Some economic criticsTemplate:Who of social Darwinism point to David Ricardo's comparative advantage and claim that weaker members of society are valuable even if the stronger members are better at doing everything. However, social Darwinism does not necessarily assert the latter. Comparative advantage relies on the idea that trade and cooperation are more important than pure competitiveness, which might inhibit trade by erecting protective barriers.
- Cultural selection theory
- George Chatterton-Hill
- Natural philosophy
- Right-wing politics
- Left-wing politics
- Social ecology
- Social implications of the theory of evolution
- Sociocultural evolution
- Antonie Pannekoek#Marxism and Darwinism
- ↑ Hodgson 2004, pp. 428–430
- ↑ Fisher, Joseph (1877). "The History of Landholding in Ireland". Transactions of the Royal Historical Society (London) V: 250. , quoted in the Oxford English Dictionary
- ↑ Hodgson, 2004
- ↑ Bannister, 1979; Hodgson, 2004
- ↑ Hodgson 2004, pp. 428–430
- ↑ Hodgson
- ↑ Desmond & Moore 1991, p. 598
- ↑ Darwin 1882, p. 134
- ↑ Barbara Stiegler, Nietzsche et la biologie, PUF, 2001, p.90. ISBN 2-13-050742-5. See, for ex., Genealogy of Morals, III, 13 here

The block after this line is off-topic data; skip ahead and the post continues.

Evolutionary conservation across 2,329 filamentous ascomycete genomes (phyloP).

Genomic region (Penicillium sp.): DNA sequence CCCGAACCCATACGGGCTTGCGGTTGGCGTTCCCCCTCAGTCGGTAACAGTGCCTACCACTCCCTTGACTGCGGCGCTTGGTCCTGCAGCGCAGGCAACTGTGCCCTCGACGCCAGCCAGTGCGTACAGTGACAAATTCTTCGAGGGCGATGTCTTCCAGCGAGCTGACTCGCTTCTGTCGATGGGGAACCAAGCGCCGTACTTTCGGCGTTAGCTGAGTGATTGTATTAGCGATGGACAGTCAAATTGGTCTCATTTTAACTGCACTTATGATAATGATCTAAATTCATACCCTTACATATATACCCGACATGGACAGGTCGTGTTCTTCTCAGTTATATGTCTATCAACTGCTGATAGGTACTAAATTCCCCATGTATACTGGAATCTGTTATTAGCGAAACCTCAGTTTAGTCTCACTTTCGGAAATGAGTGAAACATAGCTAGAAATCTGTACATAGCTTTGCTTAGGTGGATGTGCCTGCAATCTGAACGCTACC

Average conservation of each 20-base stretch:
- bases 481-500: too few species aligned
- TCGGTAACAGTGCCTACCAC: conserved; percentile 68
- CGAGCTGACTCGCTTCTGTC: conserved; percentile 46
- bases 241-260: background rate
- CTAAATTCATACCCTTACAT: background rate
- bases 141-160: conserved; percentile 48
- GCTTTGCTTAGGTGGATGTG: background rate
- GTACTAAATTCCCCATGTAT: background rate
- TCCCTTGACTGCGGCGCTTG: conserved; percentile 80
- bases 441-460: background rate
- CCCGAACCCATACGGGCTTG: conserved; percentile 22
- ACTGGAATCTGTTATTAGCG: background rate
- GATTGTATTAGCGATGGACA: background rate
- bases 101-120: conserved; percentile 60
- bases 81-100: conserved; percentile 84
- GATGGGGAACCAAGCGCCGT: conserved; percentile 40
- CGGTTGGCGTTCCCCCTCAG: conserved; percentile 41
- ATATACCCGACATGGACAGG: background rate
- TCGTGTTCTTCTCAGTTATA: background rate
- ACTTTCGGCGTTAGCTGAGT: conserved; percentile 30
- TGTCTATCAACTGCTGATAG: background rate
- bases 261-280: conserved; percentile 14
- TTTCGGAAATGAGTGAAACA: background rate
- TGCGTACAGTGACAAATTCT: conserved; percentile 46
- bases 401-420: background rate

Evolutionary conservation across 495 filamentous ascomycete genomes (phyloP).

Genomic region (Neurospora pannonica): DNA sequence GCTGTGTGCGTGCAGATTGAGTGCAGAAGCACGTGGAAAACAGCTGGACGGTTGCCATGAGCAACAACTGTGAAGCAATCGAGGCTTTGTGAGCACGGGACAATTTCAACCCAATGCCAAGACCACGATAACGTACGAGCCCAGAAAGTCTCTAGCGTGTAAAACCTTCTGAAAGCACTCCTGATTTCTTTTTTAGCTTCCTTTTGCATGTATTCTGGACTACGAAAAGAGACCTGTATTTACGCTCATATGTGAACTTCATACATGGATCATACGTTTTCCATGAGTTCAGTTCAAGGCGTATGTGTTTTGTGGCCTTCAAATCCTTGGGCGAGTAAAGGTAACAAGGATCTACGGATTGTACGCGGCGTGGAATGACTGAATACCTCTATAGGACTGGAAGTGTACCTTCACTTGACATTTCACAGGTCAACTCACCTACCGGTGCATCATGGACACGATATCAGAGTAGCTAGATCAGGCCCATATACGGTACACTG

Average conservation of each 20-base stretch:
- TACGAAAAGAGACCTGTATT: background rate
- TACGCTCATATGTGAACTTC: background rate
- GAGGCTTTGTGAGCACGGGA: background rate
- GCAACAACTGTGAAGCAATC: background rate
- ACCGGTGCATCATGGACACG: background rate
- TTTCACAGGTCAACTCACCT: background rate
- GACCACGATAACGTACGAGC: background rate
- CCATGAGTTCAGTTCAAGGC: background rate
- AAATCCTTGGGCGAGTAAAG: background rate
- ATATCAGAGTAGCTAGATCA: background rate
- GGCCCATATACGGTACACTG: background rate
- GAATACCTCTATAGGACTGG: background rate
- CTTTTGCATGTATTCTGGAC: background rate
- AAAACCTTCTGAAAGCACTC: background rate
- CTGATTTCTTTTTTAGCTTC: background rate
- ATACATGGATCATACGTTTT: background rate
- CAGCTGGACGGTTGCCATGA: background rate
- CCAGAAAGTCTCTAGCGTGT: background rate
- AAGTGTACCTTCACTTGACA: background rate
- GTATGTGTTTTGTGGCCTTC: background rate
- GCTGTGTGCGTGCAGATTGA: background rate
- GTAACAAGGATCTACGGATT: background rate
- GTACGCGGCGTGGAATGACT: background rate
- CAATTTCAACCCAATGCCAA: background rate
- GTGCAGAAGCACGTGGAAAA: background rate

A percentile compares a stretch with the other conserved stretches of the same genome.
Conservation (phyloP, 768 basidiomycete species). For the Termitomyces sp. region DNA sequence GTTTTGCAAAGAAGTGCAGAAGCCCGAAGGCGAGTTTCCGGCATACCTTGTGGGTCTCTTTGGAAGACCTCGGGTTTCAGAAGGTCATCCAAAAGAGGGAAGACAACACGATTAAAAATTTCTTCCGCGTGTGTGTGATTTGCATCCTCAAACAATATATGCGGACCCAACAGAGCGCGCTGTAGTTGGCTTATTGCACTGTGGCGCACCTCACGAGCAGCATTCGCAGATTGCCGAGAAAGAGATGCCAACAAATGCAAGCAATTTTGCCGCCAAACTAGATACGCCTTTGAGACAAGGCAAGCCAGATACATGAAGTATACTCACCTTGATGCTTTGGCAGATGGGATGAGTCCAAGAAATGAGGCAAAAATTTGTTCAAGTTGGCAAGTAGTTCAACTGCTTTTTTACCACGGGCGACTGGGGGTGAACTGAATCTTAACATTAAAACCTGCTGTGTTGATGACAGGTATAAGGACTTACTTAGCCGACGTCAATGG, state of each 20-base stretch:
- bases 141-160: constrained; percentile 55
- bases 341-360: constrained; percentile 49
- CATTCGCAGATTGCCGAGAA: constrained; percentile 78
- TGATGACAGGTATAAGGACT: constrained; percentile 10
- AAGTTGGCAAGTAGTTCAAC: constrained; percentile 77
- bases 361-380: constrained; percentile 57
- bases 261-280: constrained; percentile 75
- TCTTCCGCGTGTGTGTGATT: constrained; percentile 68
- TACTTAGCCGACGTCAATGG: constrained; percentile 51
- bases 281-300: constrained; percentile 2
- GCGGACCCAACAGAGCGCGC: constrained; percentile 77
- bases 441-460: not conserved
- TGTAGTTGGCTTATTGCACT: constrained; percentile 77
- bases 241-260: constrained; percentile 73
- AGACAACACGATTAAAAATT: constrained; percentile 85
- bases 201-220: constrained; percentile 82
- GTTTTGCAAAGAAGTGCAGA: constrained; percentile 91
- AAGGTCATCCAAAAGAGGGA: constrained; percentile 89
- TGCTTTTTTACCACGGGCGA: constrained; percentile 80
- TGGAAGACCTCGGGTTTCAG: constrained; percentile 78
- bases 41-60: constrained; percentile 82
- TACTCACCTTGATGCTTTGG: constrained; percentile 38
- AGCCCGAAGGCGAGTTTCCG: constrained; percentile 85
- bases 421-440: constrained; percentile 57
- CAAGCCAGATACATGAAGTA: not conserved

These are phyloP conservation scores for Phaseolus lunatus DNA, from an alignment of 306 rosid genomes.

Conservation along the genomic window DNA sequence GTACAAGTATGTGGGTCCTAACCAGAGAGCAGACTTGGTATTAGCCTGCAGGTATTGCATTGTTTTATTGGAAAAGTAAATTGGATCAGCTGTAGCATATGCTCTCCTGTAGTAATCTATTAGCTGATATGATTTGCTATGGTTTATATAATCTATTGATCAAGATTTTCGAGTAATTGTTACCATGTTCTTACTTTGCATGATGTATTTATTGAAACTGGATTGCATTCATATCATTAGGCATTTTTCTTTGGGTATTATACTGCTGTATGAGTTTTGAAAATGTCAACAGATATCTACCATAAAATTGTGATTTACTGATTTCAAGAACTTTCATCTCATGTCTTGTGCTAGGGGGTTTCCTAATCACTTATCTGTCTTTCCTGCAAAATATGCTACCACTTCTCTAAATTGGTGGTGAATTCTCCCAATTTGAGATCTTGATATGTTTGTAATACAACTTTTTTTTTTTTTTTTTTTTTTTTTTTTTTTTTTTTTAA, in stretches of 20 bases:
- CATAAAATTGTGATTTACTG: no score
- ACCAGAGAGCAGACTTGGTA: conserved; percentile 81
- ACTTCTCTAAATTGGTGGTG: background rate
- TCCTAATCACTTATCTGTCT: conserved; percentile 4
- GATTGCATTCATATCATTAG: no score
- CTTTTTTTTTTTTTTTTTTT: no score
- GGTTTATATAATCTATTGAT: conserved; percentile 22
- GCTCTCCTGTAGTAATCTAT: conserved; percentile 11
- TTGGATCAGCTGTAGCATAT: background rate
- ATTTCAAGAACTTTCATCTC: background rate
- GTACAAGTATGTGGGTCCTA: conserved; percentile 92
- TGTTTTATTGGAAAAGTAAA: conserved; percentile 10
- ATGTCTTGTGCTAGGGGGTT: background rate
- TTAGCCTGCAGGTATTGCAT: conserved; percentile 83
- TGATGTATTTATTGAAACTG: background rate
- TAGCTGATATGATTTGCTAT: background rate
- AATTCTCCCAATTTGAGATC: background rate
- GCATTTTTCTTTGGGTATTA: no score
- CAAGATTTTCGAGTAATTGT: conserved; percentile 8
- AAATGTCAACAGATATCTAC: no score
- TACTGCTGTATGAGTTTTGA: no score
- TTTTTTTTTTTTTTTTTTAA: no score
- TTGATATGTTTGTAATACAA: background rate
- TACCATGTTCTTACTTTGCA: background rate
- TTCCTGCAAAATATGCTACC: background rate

- ↑ Friedrich Nietzsche, Human, All Too Human, §224 here
- ↑ Scott F Gilbert (2006). "Ernst Haeckel and the Biogenetic Law". Developmental Biology, 8th edition. Sinauer Associates. http://8e.devbio.com/article.php?id=219. Retrieved 2008-05-03. "Eventually, the Biogenetic Law had become scientifically untenable."
- ↑ Schmidt, Oscar; J. Fitzgerald (translator) (March 1879). "Science and Socialism". Popular Science Monthly (New York) 14: 577–591. ISSN 0161-7370. "Darwinism is the scientific establishment of inequality".
- ↑ Descent of Man, chapter 4 ISBN 1-57392-176-9
- ↑ "A careful reading of the theories of Sumner and Spencer exonerates them from the century-old charge of social Darwinism in the strict sense of the word. They did not themselves advocate the application of Darwin's theory of natural selection." The Social Meaning of Modern Biology: From Social Darwinism to Sociobiology
- ↑ "At least a part--and sometimes a generous part" of the great fortunes went back to the community through many kinds of philanthropic endeavor, says Robert H. Bremner, American Philanthropy (1988) p. 86 online at Amazon.com